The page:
Great thread and post. We all know that viruses and bacteria exist on every coral. They actually make up the holobiont, but they are really separated from the coral tissue by the mucus layer. So it becomes a problem only when the mucus layer is breached due to some stressors. That gives pathogens access to the coral tissue which could then translate to RTN/STN.

    One of the things I am very keen to understand is how DOC ( especially from algal photosynthates) impacts this mucus breach given other stressors (temperature swings etc). So in a high DOC environment, due to increased bacterial activity around the coral, it could create an anoxic region. And this anoxic region could serve to host pathogens that thrive in this anoxic environment. Especially during night when o2 levels are lower - could explain why you sometimes see STN/RTN happen overnight. I think there has been some research around this - but not enough.

    Also keen to understand if there is a difference in the levels of DOC generated by micro versus macro algae. We often keep macros in chaeto reactors - so it may be important to understand how that the DOC they produce might affect the corals we want to keep.


  7. I think both of you are saying the same thing. People tend to perceive the skimmer as a mechanism to inject O2 into the water. Thats not true. A skimmer enables additional gas exchange so that the chemical potential of O2 or co2 in the air intake is same as that of the dissolved gases in the water. So it is tending towards equilibrium. So if O2 is higher in the intake air, then it will appear as though the skimmer is reducing DO in the water.

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    I meant if o2 is lower in the air intake.. in my last sentence.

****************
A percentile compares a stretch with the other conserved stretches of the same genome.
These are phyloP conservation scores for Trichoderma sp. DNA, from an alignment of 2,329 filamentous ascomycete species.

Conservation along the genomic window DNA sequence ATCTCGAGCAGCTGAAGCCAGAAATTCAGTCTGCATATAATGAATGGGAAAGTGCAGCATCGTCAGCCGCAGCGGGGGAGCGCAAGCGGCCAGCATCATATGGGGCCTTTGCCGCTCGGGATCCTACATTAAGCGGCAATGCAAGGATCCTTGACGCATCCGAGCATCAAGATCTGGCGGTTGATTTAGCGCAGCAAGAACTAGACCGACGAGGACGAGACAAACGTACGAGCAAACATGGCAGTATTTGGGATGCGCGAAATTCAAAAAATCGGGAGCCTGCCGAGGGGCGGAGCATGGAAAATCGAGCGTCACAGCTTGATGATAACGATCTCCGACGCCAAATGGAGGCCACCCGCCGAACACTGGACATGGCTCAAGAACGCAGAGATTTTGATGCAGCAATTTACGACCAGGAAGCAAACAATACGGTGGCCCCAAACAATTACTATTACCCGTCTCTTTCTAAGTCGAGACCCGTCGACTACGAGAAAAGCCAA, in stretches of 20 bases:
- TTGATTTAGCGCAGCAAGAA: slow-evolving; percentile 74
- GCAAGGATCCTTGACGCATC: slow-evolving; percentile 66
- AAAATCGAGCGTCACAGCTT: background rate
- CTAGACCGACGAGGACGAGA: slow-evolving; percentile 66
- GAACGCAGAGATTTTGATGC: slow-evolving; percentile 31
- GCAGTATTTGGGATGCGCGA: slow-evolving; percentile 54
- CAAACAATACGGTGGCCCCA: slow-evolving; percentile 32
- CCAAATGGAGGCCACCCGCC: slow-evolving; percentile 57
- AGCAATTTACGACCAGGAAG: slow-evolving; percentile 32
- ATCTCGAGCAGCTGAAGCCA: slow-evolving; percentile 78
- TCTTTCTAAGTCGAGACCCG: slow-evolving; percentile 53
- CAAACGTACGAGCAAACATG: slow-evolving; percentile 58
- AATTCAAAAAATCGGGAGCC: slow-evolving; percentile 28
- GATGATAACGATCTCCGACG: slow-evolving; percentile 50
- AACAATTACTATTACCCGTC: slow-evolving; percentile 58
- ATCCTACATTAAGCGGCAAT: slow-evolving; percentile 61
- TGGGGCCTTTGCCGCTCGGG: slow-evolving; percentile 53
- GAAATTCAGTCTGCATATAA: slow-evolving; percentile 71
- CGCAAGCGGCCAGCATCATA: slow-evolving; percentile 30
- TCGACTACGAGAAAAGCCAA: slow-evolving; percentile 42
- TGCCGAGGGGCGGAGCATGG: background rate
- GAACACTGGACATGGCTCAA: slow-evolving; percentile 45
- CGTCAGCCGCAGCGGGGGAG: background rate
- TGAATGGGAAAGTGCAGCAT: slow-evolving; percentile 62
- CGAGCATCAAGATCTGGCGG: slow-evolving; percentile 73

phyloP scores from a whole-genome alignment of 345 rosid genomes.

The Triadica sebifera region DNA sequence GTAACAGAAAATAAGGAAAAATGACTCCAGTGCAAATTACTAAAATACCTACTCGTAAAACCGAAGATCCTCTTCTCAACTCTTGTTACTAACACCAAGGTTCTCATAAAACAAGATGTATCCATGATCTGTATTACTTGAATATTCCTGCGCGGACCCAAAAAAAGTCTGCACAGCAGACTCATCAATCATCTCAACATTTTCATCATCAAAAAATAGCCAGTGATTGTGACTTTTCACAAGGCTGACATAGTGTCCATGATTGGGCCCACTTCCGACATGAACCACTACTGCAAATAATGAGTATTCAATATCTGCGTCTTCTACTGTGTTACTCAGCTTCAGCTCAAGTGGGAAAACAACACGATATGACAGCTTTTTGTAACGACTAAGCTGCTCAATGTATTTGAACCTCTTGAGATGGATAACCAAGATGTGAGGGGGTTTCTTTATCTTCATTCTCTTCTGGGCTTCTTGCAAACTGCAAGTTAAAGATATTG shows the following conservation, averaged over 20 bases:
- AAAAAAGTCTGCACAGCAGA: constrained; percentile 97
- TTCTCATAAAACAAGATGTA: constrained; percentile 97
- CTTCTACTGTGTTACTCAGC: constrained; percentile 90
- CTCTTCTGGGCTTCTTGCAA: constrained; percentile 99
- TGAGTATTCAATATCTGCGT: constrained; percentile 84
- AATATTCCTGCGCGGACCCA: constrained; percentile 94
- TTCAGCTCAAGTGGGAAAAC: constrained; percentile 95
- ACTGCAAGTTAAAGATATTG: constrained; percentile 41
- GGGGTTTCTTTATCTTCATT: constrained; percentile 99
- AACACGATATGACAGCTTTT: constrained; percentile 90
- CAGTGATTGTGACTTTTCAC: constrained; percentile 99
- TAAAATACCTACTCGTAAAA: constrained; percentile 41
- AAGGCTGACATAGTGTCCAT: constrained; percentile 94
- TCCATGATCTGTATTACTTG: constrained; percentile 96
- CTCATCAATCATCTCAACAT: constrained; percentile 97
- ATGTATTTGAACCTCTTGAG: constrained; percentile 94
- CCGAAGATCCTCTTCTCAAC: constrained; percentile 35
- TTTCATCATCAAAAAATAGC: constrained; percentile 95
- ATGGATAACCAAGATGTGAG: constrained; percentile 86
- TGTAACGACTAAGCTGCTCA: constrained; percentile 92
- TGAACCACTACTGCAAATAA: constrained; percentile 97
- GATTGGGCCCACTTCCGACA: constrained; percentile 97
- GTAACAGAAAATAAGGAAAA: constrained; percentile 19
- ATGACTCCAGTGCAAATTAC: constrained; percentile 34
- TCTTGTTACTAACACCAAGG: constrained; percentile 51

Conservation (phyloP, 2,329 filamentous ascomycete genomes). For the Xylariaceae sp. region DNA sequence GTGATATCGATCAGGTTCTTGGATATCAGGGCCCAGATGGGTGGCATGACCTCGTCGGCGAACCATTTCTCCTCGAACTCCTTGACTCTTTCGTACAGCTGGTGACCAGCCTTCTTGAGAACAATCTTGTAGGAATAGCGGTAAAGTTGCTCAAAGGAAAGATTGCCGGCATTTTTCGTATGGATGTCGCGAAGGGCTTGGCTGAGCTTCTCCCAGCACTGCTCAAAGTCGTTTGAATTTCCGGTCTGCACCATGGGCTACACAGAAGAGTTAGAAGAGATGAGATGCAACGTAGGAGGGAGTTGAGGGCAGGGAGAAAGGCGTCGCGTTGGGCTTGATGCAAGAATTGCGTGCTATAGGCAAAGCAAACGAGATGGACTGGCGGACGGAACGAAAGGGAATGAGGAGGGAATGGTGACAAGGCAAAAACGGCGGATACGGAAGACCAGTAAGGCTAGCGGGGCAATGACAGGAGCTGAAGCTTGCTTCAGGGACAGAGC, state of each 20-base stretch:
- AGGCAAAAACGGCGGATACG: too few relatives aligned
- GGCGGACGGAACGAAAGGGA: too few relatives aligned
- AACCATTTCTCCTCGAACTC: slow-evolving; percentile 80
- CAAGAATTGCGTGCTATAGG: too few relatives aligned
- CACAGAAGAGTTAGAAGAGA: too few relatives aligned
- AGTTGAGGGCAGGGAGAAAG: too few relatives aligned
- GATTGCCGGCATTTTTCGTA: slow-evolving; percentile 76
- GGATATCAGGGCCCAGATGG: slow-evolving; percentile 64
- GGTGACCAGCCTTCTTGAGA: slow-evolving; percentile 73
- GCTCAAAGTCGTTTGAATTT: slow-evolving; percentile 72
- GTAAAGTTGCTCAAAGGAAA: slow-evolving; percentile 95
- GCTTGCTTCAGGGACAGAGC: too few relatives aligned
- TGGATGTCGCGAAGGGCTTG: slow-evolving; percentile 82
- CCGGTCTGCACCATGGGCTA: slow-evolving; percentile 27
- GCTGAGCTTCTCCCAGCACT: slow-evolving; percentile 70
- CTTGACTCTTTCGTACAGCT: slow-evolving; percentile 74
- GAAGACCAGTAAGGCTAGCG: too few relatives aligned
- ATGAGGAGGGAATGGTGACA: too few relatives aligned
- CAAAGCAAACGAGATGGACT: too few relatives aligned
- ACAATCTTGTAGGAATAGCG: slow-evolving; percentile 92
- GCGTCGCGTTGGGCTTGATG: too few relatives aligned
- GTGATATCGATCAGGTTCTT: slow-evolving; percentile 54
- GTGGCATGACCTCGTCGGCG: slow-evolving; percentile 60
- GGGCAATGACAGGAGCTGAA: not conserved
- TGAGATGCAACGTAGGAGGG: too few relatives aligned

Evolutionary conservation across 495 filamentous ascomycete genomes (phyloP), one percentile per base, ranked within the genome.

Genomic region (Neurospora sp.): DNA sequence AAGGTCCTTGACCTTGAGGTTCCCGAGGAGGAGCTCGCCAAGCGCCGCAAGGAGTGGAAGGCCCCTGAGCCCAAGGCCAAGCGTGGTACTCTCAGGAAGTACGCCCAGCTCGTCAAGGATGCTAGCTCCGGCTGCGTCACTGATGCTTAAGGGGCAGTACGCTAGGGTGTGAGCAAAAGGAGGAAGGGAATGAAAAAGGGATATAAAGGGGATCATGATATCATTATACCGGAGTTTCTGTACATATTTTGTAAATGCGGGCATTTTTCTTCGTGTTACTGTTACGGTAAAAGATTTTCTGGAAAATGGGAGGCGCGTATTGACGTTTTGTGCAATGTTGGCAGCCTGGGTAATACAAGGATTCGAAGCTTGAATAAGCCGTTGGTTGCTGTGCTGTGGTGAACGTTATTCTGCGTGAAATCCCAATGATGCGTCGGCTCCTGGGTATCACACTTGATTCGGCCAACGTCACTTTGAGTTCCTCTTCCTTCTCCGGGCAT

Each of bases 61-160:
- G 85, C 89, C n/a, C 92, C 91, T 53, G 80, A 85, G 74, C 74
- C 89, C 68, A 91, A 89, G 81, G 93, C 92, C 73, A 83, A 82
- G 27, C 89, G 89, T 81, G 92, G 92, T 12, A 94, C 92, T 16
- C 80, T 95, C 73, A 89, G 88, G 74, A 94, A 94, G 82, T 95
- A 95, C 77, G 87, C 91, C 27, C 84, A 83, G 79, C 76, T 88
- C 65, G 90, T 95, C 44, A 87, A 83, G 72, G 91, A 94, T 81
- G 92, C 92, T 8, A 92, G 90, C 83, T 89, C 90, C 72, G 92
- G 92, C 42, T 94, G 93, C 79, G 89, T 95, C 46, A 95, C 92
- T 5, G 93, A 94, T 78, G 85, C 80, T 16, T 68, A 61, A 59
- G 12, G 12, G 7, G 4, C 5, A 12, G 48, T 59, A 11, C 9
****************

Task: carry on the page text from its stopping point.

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  8. I think both of you are saying the same thing. People tend to perceive the skimmer as a mechanism to inject O2 into the water. Thats not true. A skimmer enables additional gas exchange so that the chemical potential of O2 or co2 in the air intake is same as that of the dissolved gases in the water. So it is tending towards equilibrium. So if O2 is higher in the intake air, then it will appear as though the skimmer is reducing DO in the water.

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  9. If you have problem with PH first you need to check if the water in your tank is fully aerated. If the co2 in the surrounding air is high then even if your tank water is at equilibrium with the air outside, the levels of carbonic acid in the water will be high, which means more fre H+ leading to highe PH.
    This is rare in Singapore (unlike colder countries) we keep our windows open so the co2 levels in the air in your home should already be low (o.04 percent) almost.
    In this case if you scrub the co2 using media this will bring down carbonic acid in the tank but the effects maybe only temporary till the water attains equilibrium with the air.

    The other causes of ph being low is reapiration releasing co2 - eapecially at night. Or Co2 gas from your carx not diffusing into the air before getting into the tank. In thesr cases its is best to use calcium hydroxide ( kalkwasser) to supplement and remove exces co2 in the water.
    Also alkalinity being low can be a cause of low PH, but in a badly awrated tank you might need to drive alk upto over 12 to reacv PH levels of 8.3.

    So there is no straightforward answer as to whether co2 media has increases ph and by how much.

    Since you have never measured PH best is it to start with that before thinking about boosting.

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  10. I would avoid using the word trigger,  because they do not just "come into existence" once the organic phosphate reaches a certain level. 
    What happens is that a higher proportion of organic phosphate causes a shift of "algae" population such that the proportion of dino becomes much greater. That's the dino outbreak. 

    At the end its semantics, but shifts or trigger can happen at low or high organics.

    Good write-up btw, dont see anything other than classified posts on the forum, so this is great.